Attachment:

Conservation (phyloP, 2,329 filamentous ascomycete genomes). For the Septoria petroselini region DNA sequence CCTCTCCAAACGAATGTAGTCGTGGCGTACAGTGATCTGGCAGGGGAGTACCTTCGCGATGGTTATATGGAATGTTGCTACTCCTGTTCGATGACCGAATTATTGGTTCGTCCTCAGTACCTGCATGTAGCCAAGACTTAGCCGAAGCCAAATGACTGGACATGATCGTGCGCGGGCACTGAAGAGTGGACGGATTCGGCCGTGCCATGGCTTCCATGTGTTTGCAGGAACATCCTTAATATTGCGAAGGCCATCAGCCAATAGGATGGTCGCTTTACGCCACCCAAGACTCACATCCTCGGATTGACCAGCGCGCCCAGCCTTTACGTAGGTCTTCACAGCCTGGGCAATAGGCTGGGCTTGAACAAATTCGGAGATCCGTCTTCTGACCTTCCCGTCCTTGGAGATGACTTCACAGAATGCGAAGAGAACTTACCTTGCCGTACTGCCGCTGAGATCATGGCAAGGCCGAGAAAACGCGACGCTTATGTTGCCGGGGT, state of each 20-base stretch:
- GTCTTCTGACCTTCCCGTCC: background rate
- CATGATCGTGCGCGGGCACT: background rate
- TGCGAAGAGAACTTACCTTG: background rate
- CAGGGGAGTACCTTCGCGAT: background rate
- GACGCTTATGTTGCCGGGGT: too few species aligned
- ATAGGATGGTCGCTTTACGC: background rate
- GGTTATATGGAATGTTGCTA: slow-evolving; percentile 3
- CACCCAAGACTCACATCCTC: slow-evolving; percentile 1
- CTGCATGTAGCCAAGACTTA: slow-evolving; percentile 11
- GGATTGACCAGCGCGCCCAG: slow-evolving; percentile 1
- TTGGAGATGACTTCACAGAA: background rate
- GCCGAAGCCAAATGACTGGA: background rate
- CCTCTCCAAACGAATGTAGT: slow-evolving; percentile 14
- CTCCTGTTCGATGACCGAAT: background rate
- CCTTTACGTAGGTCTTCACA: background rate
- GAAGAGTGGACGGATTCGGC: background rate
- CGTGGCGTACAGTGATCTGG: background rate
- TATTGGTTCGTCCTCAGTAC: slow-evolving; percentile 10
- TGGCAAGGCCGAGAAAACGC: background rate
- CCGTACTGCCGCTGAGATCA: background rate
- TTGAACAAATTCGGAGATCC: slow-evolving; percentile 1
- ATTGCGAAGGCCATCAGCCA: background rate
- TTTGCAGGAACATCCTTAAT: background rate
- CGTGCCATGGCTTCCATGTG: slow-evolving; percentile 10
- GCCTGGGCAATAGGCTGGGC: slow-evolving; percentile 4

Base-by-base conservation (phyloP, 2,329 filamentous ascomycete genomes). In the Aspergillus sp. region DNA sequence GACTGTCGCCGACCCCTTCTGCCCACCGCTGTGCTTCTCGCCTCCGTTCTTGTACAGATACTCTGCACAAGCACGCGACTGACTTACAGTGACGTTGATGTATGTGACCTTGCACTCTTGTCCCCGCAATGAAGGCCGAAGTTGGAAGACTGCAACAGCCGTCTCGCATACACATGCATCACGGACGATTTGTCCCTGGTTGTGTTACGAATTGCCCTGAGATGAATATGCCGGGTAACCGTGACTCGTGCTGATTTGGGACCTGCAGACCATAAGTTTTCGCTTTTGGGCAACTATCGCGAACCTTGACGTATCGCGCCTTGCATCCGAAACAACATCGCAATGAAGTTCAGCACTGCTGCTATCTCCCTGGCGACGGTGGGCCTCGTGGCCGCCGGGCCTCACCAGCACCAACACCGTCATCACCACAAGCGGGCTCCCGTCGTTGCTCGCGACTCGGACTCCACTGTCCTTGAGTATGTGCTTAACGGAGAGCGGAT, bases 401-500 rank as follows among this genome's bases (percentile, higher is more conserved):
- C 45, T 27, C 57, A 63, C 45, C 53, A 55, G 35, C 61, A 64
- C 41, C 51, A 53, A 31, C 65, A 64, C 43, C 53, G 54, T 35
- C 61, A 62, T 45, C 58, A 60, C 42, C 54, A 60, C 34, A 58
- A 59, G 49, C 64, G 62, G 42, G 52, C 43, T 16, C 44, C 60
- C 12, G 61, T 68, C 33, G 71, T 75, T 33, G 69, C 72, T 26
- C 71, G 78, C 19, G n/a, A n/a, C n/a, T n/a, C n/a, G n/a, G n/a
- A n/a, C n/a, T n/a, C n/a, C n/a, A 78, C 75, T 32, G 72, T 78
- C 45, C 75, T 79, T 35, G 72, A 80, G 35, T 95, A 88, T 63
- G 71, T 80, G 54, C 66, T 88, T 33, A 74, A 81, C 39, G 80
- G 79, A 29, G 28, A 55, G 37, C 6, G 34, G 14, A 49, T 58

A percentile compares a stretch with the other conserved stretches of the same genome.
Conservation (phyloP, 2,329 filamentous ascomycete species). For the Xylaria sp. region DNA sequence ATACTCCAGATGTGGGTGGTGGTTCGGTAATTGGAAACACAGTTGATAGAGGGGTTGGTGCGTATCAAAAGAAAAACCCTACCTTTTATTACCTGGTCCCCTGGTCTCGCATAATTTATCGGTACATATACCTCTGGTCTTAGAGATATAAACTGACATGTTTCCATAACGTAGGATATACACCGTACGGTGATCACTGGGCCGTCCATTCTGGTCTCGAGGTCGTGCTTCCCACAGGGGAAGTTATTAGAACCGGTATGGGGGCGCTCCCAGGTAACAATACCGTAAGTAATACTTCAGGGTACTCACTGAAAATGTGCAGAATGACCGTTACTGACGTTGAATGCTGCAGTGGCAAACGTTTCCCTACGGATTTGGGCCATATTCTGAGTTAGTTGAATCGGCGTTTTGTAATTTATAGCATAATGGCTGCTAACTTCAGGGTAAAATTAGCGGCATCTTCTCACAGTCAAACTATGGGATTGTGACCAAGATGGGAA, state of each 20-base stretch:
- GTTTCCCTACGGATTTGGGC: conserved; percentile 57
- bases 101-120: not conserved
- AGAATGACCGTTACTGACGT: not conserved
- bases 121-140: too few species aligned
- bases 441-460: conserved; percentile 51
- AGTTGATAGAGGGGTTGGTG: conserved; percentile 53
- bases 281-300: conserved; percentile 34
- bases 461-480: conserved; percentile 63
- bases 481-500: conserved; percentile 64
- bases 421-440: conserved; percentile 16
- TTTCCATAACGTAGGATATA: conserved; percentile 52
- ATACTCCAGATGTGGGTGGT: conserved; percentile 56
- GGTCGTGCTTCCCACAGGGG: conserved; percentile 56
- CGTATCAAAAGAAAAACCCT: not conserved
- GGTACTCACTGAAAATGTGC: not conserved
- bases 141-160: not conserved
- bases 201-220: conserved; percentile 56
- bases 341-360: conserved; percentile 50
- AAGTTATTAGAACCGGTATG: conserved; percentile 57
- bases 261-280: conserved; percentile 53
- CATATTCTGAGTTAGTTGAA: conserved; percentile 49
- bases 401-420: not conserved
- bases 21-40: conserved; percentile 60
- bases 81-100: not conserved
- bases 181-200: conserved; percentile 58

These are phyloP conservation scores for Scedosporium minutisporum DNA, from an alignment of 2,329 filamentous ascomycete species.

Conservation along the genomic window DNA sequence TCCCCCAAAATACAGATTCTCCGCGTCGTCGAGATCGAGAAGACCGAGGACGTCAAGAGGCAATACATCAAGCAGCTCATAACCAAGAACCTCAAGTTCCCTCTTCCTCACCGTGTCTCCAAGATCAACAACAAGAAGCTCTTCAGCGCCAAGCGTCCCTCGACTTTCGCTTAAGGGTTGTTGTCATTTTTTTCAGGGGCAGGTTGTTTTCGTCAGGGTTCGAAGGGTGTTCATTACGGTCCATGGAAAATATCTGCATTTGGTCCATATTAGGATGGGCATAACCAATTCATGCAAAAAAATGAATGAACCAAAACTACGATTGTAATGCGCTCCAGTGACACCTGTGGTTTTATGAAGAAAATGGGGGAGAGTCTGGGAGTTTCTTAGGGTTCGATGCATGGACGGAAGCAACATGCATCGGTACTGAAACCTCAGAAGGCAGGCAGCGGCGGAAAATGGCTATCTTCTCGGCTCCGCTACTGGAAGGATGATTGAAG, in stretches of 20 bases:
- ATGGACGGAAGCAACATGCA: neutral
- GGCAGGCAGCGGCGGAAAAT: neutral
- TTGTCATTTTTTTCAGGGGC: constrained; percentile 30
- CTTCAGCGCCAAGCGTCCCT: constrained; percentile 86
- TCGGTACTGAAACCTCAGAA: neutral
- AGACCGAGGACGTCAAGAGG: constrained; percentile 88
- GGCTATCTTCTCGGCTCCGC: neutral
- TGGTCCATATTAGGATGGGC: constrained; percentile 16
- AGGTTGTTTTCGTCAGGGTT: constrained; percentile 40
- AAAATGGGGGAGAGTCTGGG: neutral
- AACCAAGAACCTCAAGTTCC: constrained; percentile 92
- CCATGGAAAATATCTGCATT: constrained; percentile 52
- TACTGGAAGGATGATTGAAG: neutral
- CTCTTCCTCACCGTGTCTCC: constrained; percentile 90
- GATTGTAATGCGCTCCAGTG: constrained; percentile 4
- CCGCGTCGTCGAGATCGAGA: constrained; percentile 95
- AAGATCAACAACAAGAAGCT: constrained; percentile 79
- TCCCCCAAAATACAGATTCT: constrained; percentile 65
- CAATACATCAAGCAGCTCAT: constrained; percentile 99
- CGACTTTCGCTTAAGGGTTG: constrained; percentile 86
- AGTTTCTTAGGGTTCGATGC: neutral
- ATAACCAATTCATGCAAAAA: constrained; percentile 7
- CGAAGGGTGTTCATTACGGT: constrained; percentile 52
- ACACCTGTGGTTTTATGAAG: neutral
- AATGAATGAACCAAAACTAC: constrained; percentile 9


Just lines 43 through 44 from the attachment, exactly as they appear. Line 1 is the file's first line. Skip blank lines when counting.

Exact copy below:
- bases 121-140: too few species aligned
- bases 441-460: conserved; percentile 51